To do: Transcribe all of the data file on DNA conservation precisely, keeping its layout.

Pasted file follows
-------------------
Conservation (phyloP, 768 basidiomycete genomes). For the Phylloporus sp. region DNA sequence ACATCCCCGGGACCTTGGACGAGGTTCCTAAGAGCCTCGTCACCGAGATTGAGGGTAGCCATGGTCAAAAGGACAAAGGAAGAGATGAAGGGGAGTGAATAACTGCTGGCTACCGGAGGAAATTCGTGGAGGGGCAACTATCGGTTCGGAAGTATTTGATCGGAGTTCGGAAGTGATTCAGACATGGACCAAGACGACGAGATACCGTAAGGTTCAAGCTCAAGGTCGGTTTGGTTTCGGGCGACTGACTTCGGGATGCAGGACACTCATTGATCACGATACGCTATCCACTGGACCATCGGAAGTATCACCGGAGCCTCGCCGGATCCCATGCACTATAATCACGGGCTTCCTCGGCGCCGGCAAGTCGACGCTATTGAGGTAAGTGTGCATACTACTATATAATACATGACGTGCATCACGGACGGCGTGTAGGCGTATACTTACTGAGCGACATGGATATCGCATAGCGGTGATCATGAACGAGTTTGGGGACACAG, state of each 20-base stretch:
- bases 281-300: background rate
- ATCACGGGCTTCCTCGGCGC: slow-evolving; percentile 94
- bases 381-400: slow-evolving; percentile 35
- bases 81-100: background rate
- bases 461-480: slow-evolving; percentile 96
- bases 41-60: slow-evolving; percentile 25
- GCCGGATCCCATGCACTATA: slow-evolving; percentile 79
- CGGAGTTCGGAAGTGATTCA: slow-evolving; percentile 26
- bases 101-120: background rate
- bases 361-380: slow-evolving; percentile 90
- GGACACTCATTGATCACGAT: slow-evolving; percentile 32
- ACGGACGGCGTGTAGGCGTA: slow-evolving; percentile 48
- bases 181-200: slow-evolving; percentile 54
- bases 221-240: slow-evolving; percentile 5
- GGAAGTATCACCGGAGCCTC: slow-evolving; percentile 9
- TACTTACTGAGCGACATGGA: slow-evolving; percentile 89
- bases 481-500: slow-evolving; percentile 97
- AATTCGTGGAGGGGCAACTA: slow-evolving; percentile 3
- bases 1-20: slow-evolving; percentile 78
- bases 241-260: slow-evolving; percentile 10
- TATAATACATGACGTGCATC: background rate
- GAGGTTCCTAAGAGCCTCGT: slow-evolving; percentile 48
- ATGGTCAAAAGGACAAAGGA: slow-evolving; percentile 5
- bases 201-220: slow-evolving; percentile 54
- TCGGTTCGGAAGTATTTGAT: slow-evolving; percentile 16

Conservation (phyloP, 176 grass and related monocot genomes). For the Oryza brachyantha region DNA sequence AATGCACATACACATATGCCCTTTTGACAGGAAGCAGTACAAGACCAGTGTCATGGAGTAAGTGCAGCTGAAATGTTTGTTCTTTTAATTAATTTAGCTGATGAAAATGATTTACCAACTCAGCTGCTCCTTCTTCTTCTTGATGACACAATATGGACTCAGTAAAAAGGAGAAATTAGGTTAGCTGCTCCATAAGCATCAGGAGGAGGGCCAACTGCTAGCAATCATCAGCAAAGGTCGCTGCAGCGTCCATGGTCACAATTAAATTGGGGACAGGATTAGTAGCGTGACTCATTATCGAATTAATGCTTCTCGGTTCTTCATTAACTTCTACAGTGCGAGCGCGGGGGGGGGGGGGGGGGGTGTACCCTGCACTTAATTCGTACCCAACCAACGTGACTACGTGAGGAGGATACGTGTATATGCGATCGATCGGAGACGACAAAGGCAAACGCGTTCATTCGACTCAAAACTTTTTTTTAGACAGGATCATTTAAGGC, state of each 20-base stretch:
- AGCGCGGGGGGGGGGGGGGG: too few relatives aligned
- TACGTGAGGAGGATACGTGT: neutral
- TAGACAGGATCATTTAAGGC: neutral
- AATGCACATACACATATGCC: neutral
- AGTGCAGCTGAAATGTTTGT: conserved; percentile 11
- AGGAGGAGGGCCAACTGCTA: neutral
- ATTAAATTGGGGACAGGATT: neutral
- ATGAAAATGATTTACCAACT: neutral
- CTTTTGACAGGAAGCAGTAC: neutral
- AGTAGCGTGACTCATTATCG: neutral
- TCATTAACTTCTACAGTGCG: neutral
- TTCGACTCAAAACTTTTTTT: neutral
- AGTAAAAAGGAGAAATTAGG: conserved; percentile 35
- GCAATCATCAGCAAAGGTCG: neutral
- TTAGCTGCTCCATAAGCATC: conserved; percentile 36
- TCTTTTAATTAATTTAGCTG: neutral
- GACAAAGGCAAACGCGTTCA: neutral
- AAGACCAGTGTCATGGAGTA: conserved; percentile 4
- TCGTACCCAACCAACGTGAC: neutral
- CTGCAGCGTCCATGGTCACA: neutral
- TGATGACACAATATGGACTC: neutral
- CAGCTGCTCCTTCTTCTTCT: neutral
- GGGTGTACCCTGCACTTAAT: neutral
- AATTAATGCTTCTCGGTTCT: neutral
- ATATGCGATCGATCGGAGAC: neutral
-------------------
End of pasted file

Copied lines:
Conservation (phyloP, 768 basidiomycete genomes). For the Phylloporus sp. region DNA sequence ACATCCCCGGGACCTTGGACGAGGTTCCTAAGAGCCTCGTCACCGAGATTGAGGGTAGCCATGGTCAAAAGGACAAAGGAAGAGATGAAGGGGAGTGAATAACTGCTGGCTACCGGAGGAAATTCGTGGAGGGGCAACTATCGGTTCGGAAGTATTTGATCGGAGTTCGGAAGTGATTCAGACATGGACCAAGACGACGAGATACCGTAAGGTTCAAGCTCAAGGTCGGTTTGGTTTCGGGCGACTGACTTCGGGATGCAGGACACTCATTGATCACGATACGCTATCCACTGGACCATCGGAAGTATCACCGGAGCCTCGCCGGATCCCATGCACTATAATCACGGGCTTCCTCGGCGCCGGCAAGTCGACGCTATTGAGGTAAGTGTGCATACTACTATATAATACATGACGTGCATCACGGACGGCGTGTAGGCGTATACTTACTGAGCGACATGGATATCGCATAGCGGTGATCATGAACGAGTTTGGGGACACAG, state of each 20-base stretch:
- bases 281-300: background rate
- ATCACGGGCTTCCTCGGCGC: slow-evolving; percentile 94
- bases 381-400: slow-evolving; percentile 35
- bases 81-100: background rate
- bases 461-480: slow-evolving; percentile 96
- bases 41-60: slow-evolving; percentile 25
- GCCGGATCCCATGCACTATA: slow-evolving; percentile 79
- CGGAGTTCGGAAGTGATTCA: slow-evolving; percentile 26
- bases 101-120: background rate
- bases 361-380: slow-evolving; percentile 90
- GGACACTCATTGATCACGAT: slow-evolving; percentile 32
- ACGGACGGCGTGTAGGCGTA: slow-evolving; percentile 48
- bases 181-200: slow-evolving; percentile 54
- bases 221-240: slow-evolving; percentile 5
- GGAAGTATCACCGGAGCCTC: slow-evolving; percentile 9
- TACTTACTGAGCGACATGGA: slow-evolving; percentile 89
- bases 481-500: slow-evolving; percentile 97
- AATTCGTGGAGGGGCAACTA: slow-evolving; percentile 3
- bases 1-20: slow-evolving; percentile 78
- bases 241-260: slow-evolving; percentile 10
- TATAATACATGACGTGCATC: background rate
- GAGGTTCCTAAGAGCCTCGT: slow-evolving; percentile 48
- ATGGTCAAAAGGACAAAGGA: slow-evolving; percentile 5
- bases 201-220: slow-evolving; percentile 54
- TCGGTTCGGAAGTATTTGAT: slow-evolving; percentile 16

Conservation (phyloP, 176 grass and related monocot genomes). For the Oryza brachyantha region DNA sequence AATGCACATACACATATGCCCTTTTGACAGGAAGCAGTACAAGACCAGTGTCATGGAGTAAGTGCAGCTGAAATGTTTGTTCTTTTAATTAATTTAGCTGATGAAAATGATTTACCAACTCAGCTGCTCCTTCTTCTTCTTGATGACACAATATGGACTCAGTAAAAAGGAGAAATTAGGTTAGCTGCTCCATAAGCATCAGGAGGAGGGCCAACTGCTAGCAATCATCAGCAAAGGTCGCTGCAGCGTCCATGGTCACAATTAAATTGGGGACAGGATTAGTAGCGTGACTCATTATCGAATTAATGCTTCTCGGTTCTTCATTAACTTCTACAGTGCGAGCGCGGGGGGGGGGGGGGGGGGTGTACCCTGCACTTAATTCGTACCCAACCAACGTGACTACGTGAGGAGGATACGTGTATATGCGATCGATCGGAGACGACAAAGGCAAACGCGTTCATTCGACTCAAAACTTTTTTTTAGACAGGATCATTTAAGGC, state of each 20-base stretch:
- AGCGCGGGGGGGGGGGGGGG: too few relatives aligned
- TACGTGAGGAGGATACGTGT: neutral
- TAGACAGGATCATTTAAGGC: neutral
- AATGCACATACACATATGCC: neutral
- AGTGCAGCTGAAATGTTTGT: conserved; percentile 11
- AGGAGGAGGGCCAACTGCTA: neutral
- ATTAAATTGGGGACAGGATT: neutral
- ATGAAAATGATTTACCAACT: neutral
- CTTTTGACAGGAAGCAGTAC: neutral
- AGTAGCGTGACTCATTATCG: neutral
- TCATTAACTTCTACAGTGCG: neutral
- TTCGACTCAAAACTTTTTTT: neutral
- AGTAAAAAGGAGAAATTAGG: conserved; percentile 35
- GCAATCATCAGCAAAGGTCG: neutral
- TTAGCTGCTCCATAAGCATC: conserved; percentile 36
- TCTTTTAATTAATTTAGCTG: neutral
- GACAAAGGCAAACGCGTTCA: neutral
- AAGACCAGTGTCATGGAGTA: conserved; percentile 4
- TCGTACCCAACCAACGTGAC: neutral
- CTGCAGCGTCCATGGTCACA: neutral
- TGATGACACAATATGGACTC: neutral
- CAGCTGCTCCTTCTTCTTCT: neutral
- GGGTGTACCCTGCACTTAAT: neutral
- AATTAATGCTTCTCGGTTCT: neutral
- ATATGCGATCGATCGGAGAC: neutral